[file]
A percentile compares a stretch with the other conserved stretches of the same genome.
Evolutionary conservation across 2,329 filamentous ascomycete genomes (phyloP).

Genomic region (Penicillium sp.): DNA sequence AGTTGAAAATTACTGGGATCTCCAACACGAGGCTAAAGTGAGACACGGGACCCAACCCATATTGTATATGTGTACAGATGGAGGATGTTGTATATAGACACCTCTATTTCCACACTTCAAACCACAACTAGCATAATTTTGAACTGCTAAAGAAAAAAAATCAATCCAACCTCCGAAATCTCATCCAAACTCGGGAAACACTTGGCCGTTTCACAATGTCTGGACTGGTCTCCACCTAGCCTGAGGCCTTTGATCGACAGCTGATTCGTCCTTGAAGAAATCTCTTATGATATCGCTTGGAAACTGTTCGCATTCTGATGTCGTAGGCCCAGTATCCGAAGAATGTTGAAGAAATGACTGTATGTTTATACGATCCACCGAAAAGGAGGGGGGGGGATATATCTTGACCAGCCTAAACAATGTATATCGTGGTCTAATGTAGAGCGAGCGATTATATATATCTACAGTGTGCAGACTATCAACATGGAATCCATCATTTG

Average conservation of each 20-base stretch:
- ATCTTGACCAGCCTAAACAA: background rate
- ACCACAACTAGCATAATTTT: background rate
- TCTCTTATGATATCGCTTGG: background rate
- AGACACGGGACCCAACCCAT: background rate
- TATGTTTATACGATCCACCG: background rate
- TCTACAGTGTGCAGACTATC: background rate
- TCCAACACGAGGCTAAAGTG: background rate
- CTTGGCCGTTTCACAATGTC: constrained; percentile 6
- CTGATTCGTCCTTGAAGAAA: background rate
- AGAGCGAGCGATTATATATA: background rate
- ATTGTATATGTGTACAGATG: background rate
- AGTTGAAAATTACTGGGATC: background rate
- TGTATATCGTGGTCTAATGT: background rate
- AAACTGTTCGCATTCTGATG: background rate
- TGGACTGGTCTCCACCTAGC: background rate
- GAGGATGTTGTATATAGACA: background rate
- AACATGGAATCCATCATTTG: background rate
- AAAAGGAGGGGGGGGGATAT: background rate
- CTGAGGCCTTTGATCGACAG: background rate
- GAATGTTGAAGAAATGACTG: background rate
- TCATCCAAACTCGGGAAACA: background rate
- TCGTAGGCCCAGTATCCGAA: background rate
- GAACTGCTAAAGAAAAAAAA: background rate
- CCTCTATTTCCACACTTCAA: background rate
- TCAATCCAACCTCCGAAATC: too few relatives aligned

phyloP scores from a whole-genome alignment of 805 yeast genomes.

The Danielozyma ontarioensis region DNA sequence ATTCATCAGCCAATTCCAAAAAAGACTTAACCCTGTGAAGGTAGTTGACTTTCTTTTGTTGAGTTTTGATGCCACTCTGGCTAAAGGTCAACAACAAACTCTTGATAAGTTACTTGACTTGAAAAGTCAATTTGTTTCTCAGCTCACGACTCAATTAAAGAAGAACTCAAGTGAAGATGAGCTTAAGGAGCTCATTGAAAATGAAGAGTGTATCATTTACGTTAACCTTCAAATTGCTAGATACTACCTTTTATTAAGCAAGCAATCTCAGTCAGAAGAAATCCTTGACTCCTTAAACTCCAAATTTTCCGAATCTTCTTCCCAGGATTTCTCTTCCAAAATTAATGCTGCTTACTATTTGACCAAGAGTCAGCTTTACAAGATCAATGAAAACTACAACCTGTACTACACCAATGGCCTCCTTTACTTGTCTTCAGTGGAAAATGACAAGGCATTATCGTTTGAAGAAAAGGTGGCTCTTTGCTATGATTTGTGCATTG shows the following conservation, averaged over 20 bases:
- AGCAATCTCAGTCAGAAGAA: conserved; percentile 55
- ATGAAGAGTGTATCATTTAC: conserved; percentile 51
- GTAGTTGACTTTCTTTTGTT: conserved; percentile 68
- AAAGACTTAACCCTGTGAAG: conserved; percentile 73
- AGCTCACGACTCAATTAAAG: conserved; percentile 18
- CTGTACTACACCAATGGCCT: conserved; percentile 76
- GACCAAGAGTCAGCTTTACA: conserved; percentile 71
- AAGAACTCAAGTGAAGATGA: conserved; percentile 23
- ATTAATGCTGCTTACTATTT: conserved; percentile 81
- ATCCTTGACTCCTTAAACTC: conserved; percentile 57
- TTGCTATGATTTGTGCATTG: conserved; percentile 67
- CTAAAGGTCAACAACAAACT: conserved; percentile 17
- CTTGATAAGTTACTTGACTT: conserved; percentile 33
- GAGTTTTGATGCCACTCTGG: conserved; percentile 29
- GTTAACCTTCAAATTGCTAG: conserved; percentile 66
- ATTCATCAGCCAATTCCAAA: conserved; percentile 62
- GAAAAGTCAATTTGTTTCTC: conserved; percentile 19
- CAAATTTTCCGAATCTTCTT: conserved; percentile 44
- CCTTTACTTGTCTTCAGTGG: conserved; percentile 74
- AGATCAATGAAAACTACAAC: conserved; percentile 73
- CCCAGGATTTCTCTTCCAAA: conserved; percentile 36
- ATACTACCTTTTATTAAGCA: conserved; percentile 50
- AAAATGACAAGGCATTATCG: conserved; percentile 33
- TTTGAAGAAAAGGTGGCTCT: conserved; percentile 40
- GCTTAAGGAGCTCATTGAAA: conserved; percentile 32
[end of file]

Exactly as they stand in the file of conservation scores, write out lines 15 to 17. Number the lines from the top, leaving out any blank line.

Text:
- ATTGTATATGTGTACAGATG: background rate
- AGTTGAAAATTACTGGGATC: background rate
- TGTATATCGTGGTCTAATGT: background rate